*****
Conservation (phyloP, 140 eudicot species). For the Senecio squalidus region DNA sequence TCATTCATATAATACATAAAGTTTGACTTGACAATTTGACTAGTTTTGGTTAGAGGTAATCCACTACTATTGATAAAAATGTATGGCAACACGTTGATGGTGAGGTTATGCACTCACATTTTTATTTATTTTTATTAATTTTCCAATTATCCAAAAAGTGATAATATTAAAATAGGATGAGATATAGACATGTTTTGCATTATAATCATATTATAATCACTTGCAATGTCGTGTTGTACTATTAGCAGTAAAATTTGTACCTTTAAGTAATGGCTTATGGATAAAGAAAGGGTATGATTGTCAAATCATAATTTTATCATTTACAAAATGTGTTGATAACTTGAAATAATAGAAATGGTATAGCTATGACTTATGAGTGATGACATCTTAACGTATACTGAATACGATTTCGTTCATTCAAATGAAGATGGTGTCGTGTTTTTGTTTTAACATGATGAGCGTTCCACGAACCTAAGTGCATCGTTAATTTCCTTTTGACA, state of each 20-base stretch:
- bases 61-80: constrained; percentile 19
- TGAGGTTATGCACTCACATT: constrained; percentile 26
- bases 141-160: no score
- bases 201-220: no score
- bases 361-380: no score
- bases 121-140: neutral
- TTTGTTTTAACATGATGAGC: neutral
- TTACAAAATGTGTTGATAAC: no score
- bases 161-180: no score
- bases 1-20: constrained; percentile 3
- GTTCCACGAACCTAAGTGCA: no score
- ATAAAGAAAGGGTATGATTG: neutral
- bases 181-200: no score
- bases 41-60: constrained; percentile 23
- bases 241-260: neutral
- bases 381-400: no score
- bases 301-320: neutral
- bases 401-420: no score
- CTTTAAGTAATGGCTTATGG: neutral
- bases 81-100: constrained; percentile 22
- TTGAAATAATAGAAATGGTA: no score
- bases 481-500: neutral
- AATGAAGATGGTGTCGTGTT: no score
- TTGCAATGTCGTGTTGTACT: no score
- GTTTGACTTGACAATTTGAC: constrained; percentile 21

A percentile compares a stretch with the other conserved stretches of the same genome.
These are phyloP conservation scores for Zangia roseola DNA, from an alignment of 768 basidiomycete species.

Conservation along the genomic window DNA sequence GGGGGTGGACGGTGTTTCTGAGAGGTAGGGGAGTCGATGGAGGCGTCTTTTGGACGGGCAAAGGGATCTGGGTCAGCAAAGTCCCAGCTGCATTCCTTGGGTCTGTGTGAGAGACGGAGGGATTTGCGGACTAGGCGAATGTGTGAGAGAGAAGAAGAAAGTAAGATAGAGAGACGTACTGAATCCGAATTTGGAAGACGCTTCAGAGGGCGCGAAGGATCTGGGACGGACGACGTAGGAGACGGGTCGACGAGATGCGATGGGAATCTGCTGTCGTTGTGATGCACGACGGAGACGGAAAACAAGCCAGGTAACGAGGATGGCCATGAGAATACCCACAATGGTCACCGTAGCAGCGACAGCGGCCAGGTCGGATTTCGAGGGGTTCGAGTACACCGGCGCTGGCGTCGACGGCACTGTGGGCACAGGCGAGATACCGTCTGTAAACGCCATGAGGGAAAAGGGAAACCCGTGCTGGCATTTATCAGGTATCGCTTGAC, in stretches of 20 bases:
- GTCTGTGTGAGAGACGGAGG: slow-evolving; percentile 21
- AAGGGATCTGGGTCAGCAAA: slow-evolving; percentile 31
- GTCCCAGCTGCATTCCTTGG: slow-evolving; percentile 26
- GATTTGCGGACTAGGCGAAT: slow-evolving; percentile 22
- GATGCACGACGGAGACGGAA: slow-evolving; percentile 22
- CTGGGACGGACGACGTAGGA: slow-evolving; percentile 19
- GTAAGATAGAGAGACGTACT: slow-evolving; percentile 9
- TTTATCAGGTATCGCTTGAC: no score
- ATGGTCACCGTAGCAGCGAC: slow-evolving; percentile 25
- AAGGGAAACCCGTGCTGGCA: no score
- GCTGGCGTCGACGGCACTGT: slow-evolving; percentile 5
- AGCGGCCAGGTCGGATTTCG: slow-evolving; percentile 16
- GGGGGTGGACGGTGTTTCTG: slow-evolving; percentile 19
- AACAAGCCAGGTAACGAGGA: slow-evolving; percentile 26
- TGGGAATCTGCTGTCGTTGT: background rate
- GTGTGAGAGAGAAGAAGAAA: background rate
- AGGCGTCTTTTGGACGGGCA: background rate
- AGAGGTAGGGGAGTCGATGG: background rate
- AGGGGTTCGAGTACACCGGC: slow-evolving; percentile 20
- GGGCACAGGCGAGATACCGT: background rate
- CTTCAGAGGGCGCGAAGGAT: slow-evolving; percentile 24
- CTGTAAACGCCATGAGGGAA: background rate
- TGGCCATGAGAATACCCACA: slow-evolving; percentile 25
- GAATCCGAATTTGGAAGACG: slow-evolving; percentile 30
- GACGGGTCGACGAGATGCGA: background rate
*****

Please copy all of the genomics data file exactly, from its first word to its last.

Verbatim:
Conservation (phyloP, 140 eudicot species). For the Senecio squalidus region DNA sequence TCATTCATATAATACATAAAGTTTGACTTGACAATTTGACTAGTTTTGGTTAGAGGTAATCCACTACTATTGATAAAAATGTATGGCAACACGTTGATGGTGAGGTTATGCACTCACATTTTTATTTATTTTTATTAATTTTCCAATTATCCAAAAAGTGATAATATTAAAATAGGATGAGATATAGACATGTTTTGCATTATAATCATATTATAATCACTTGCAATGTCGTGTTGTACTATTAGCAGTAAAATTTGTACCTTTAAGTAATGGCTTATGGATAAAGAAAGGGTATGATTGTCAAATCATAATTTTATCATTTACAAAATGTGTTGATAACTTGAAATAATAGAAATGGTATAGCTATGACTTATGAGTGATGACATCTTAACGTATACTGAATACGATTTCGTTCATTCAAATGAAGATGGTGTCGTGTTTTTGTTTTAACATGATGAGCGTTCCACGAACCTAAGTGCATCGTTAATTTCCTTTTGACA, state of each 20-base stretch:
- bases 61-80: constrained; percentile 19
- TGAGGTTATGCACTCACATT: constrained; percentile 26
- bases 141-160: no score
- bases 201-220: no score
- bases 361-380: no score
- bases 121-140: neutral
- TTTGTTTTAACATGATGAGC: neutral
- TTACAAAATGTGTTGATAAC: no score
- bases 161-180: no score
- bases 1-20: constrained; percentile 3
- GTTCCACGAACCTAAGTGCA: no score
- ATAAAGAAAGGGTATGATTG: neutral
- bases 181-200: no score
- bases 41-60: constrained; percentile 23
- bases 241-260: neutral
- bases 381-400: no score
- bases 301-320: neutral
- bases 401-420: no score
- CTTTAAGTAATGGCTTATGG: neutral
- bases 81-100: constrained; percentile 22
- TTGAAATAATAGAAATGGTA: no score
- bases 481-500: neutral
- AATGAAGATGGTGTCGTGTT: no score
- TTGCAATGTCGTGTTGTACT: no score
- GTTTGACTTGACAATTTGAC: constrained; percentile 21

A percentile compares a stretch with the other conserved stretches of the same genome.
These are phyloP conservation scores for Zangia roseola DNA, from an alignment of 768 basidiomycete species.

Conservation along the genomic window DNA sequence GGGGGTGGACGGTGTTTCTGAGAGGTAGGGGAGTCGATGGAGGCGTCTTTTGGACGGGCAAAGGGATCTGGGTCAGCAAAGTCCCAGCTGCATTCCTTGGGTCTGTGTGAGAGACGGAGGGATTTGCGGACTAGGCGAATGTGTGAGAGAGAAGAAGAAAGTAAGATAGAGAGACGTACTGAATCCGAATTTGGAAGACGCTTCAGAGGGCGCGAAGGATCTGGGACGGACGACGTAGGAGACGGGTCGACGAGATGCGATGGGAATCTGCTGTCGTTGTGATGCACGACGGAGACGGAAAACAAGCCAGGTAACGAGGATGGCCATGAGAATACCCACAATGGTCACCGTAGCAGCGACAGCGGCCAGGTCGGATTTCGAGGGGTTCGAGTACACCGGCGCTGGCGTCGACGGCACTGTGGGCACAGGCGAGATACCGTCTGTAAACGCCATGAGGGAAAAGGGAAACCCGTGCTGGCATTTATCAGGTATCGCTTGAC, in stretches of 20 bases:
- GTCTGTGTGAGAGACGGAGG: slow-evolving; percentile 21
- AAGGGATCTGGGTCAGCAAA: slow-evolving; percentile 31
- GTCCCAGCTGCATTCCTTGG: slow-evolving; percentile 26
- GATTTGCGGACTAGGCGAAT: slow-evolving; percentile 22
- GATGCACGACGGAGACGGAA: slow-evolving; percentile 22
- CTGGGACGGACGACGTAGGA: slow-evolving; percentile 19
- GTAAGATAGAGAGACGTACT: slow-evolving; percentile 9
- TTTATCAGGTATCGCTTGAC: no score
- ATGGTCACCGTAGCAGCGAC: slow-evolving; percentile 25
- AAGGGAAACCCGTGCTGGCA: no score
- GCTGGCGTCGACGGCACTGT: slow-evolving; percentile 5
- AGCGGCCAGGTCGGATTTCG: slow-evolving; percentile 16
- GGGGGTGGACGGTGTTTCTG: slow-evolving; percentile 19
- AACAAGCCAGGTAACGAGGA: slow-evolving; percentile 26
- TGGGAATCTGCTGTCGTTGT: background rate
- GTGTGAGAGAGAAGAAGAAA: background rate
- AGGCGTCTTTTGGACGGGCA: background rate
- AGAGGTAGGGGAGTCGATGG: background rate
- AGGGGTTCGAGTACACCGGC: slow-evolving; percentile 20
- GGGCACAGGCGAGATACCGT: background rate
- CTTCAGAGGGCGCGAAGGAT: slow-evolving; percentile 24
- CTGTAAACGCCATGAGGGAA: background rate
- TGGCCATGAGAATACCCACA: slow-evolving; percentile 25
- GAATCCGAATTTGGAAGACG: slow-evolving; percentile 30
- GACGGGTCGACGAGATGCGA: background rate